Manufacture of Different Types
Lavinia Ardelean, Cristina Bortun, Angela Podariu and Laura Rusu
“Victor Babes” University of Medicine and Pharmacy Timisoara
The development of resins represented a great step forward in dental technique, the first
thermopolymerisable acrylic resins being developed in 1936. Acrylic resins are better known
as poly(methyl methacrylate) or PMMA. They are synthetically obtained materials that can
be modelled, packed or injected into molds during an initial plastic phase which solidify
through a chemical reaction-polymerisation (Phoenix et al., 2004). However, the
disadvantages of thermopolymerisable acrylic resins, connected to increased porosity, high
water retention, volume variations and irritating effect of the residual monomer (organic
solvent, hepatotoxic), awkward wrapping system, difficult processing, together with the
polymer development, have led to alternative materials such as polyamides (nylon), acetal
resins, epoxy resins, polystyrene, polycarbonate resins etc. (Negrutiu et al., 2001).
Thermoplastic resins have been used in dental medicine for fifty years. In the meantime, their
use has spread due to their superior characteristics. Their ongoing development has yielded
new classes of more and more advanced materials and technologies, which make possible the
manufacturing of dentures with better splinting properties then traditional dentures.
2. Thermoplastic resins used in dentistry
The classification of resins according to DIN EN ISO–1567 comprises:
From the point of view of their composition, as far as thermoplastic resins are concerned, we
can distinguish among: acetal resins, polycarbonate resins (belonging to the group of
polyester resins), acrylic resins, polyamides (nylons).
Usage of thermoplastic resins in dental medicine has significantly grown in the last decade.
The technology is based on plasticising the material using only thermal processing in the
absence of any chemical reaction. The possibility of injecting the plasticized resin into a
mold has opened a new perspective to full denture and removable partial denture
Successive alterations to the chemical composition led to the diversification of their range of
application, so that at present thermoplastic materials are suitable for the manufacturing of
removable partial dentures which totally or partially eliminate the metallic component,
resulting in the so-called “metal-free removable partial dentures” (Bortun et al., 2006).
Thermoplastic – Composite Materials
Type Class (manufacturing) Group (presentation form)
Type 1 thermopolymerisable resins (> 65°C) Groupe 1: bicomponent - powder and liquid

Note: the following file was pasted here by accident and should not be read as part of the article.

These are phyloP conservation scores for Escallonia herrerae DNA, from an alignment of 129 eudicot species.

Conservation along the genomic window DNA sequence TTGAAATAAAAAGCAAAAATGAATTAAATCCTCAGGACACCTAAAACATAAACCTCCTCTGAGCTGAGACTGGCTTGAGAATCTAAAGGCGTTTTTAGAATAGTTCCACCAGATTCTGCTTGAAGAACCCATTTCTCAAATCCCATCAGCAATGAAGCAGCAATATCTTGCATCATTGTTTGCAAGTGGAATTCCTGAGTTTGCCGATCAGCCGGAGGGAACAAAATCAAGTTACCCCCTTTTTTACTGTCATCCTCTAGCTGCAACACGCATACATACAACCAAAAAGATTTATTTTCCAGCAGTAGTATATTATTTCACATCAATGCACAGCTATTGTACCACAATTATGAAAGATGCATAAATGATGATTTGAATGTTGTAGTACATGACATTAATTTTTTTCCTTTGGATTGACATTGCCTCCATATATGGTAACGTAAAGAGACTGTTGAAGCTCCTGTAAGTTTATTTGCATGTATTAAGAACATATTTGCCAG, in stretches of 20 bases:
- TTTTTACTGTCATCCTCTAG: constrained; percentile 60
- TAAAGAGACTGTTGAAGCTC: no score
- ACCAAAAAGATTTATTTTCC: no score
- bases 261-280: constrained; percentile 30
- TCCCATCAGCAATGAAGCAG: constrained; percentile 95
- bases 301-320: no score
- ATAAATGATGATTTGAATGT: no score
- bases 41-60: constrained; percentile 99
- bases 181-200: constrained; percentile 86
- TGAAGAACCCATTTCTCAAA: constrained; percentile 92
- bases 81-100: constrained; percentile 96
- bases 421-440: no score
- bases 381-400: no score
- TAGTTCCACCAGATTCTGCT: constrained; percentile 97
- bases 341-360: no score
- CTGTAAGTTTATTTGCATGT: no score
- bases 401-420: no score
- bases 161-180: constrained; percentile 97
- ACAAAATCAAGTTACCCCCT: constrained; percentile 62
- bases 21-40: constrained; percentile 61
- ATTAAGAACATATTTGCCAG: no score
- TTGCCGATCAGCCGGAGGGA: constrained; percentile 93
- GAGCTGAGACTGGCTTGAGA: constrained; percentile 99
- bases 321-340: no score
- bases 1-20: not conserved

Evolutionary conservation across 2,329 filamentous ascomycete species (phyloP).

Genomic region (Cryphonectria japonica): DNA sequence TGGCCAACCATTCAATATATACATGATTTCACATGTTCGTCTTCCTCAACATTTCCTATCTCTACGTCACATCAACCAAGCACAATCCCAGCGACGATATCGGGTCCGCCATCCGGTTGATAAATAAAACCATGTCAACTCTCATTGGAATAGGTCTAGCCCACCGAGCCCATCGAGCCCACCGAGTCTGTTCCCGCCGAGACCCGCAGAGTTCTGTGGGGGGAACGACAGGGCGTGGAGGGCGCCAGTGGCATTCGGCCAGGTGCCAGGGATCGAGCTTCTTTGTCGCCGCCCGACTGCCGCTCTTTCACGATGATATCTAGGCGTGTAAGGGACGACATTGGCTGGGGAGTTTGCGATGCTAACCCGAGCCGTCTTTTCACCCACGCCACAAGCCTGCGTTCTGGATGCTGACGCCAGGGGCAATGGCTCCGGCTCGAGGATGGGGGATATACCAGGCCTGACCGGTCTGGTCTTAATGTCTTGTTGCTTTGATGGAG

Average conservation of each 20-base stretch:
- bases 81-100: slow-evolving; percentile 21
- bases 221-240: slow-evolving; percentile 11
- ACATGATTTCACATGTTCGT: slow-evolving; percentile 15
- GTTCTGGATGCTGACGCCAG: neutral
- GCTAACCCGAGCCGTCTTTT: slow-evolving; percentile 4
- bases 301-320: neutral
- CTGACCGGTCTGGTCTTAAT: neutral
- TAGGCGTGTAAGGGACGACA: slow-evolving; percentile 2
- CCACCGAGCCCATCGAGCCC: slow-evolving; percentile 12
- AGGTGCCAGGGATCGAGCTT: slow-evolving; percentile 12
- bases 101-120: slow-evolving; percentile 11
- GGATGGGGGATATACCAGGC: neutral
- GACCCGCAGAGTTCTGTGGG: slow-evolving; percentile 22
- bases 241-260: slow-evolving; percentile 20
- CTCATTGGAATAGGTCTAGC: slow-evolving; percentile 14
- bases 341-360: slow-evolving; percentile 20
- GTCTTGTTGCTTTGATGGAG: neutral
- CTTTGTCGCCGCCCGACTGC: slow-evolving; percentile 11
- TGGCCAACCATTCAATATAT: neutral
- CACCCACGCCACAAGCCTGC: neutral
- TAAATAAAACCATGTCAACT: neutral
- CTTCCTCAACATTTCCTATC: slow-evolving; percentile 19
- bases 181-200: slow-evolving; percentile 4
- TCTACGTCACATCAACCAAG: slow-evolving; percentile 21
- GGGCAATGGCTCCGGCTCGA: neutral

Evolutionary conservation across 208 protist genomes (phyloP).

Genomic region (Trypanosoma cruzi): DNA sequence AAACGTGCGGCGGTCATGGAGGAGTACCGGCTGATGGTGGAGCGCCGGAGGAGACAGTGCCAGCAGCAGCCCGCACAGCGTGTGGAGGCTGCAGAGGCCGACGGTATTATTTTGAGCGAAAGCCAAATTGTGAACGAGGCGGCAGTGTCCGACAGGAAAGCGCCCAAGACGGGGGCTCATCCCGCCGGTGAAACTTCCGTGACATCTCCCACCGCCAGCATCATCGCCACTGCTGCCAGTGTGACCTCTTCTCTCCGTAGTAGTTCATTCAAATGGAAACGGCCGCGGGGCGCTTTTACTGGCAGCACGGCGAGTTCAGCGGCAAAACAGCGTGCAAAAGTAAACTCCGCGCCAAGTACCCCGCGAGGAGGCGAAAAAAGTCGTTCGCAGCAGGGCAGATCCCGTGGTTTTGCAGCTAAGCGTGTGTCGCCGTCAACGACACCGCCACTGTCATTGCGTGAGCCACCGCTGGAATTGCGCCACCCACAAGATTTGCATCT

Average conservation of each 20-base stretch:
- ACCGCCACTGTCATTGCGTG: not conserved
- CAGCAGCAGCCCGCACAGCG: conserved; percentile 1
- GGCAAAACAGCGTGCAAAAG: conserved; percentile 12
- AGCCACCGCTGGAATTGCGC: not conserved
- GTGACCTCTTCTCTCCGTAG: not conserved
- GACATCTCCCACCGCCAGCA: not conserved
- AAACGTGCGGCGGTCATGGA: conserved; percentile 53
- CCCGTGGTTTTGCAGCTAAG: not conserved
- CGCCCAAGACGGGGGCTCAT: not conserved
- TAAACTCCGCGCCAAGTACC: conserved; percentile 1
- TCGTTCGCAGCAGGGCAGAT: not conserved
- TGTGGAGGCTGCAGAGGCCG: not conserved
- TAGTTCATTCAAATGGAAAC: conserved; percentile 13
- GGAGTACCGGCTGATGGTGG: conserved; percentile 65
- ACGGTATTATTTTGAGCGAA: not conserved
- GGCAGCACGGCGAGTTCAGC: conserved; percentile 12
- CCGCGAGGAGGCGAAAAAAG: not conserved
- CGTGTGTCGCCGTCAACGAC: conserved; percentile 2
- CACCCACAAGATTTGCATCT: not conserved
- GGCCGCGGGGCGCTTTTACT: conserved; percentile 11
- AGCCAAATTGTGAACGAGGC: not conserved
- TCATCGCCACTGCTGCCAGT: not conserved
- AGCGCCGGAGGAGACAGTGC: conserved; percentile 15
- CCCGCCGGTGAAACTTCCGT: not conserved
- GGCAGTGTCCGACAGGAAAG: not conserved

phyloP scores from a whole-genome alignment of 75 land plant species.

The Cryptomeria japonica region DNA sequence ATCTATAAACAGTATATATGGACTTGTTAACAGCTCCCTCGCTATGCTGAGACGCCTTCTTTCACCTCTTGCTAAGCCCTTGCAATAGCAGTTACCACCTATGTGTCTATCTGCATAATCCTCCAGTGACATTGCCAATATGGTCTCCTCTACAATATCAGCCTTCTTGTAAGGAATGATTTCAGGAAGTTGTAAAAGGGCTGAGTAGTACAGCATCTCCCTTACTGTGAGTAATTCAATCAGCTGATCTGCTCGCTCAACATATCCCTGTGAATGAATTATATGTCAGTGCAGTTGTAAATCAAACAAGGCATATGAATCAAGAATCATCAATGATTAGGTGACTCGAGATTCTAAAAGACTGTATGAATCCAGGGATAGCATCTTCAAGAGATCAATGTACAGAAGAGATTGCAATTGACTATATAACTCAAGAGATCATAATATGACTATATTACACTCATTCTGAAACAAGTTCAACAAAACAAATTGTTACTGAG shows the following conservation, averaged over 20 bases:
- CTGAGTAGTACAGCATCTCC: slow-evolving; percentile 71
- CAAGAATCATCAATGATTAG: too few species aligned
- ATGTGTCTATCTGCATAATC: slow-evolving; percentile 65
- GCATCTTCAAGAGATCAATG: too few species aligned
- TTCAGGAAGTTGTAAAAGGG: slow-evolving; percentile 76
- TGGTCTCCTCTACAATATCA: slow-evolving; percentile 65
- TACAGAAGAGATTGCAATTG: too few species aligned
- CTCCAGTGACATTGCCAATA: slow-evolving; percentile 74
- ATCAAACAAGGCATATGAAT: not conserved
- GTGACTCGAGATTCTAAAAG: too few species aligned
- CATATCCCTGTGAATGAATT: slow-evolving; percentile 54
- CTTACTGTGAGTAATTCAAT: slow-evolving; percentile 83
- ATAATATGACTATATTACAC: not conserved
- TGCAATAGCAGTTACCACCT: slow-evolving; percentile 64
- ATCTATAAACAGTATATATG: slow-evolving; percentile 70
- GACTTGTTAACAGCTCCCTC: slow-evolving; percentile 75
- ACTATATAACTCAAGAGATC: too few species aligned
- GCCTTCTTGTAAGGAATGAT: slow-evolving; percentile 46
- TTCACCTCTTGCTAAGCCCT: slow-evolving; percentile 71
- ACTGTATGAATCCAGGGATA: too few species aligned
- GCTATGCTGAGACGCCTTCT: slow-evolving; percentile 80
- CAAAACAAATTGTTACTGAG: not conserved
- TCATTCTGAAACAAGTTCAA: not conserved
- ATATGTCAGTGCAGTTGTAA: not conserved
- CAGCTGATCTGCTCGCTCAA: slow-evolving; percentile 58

Groupe 2: monocomponent
Type 2 autopolymerisable resins (< 65°C) Groupe 1: bicomponent - powder and liquid
Groupe 2: bicomponent - powder and
Type 3 thermoplastic resins Monocomponent system: grains in
Type 4 photopolymerisable resins Monocomponent system
Type 5 microwave polymerisable resins Bicomponent system
Table 1. The classification of resins according to DIN EN ISO–1567
Indications for thermoplastic resins include: partial dentures, preformed clasps, partial
denture frameworks, temporary or provisional crowns and bridges, full dentures,
orthodontic appliances, myofunctional therapy devices, anti-snoring devices, different types
of mouthguards and splints.
2.1 Thermoplastic acetal
Thermoplastic acetal is a poly(oxy-methylene)-based material, which as a homopolymer has
good short-term mechanical properties, but as a copolymer has better long-term stability
(Arikan et al., 2005).
Acetal resin is very strong, resists wear and fracturing, and it’s flexible, which makes it an ideal
material for pre-formed clasps for partial dentures, single pressed unilateral partial dentures,
partial denture frameworks, provisional bridges, occlusal splints and implant abutments,
partial denture frameworks, artificial teeth for removable dentures, orthodontic appliances.
Acetal resins resist occlusal wear and are well suited for maintaining vertical dimension
during provisional restorative therapy. Acetal does not have the natural translucency and
esthetic appearance of thermoplastic acrylic and polycarbonate (Ozkan et al., 2005).
2.2 Thermoplastic polyamide (nylon)
Thermoplastic nylon is a polyamidic resin derived from diamine and dibasic acid
monomers. Nylon is a versatile material, suitable for a broad range of applications.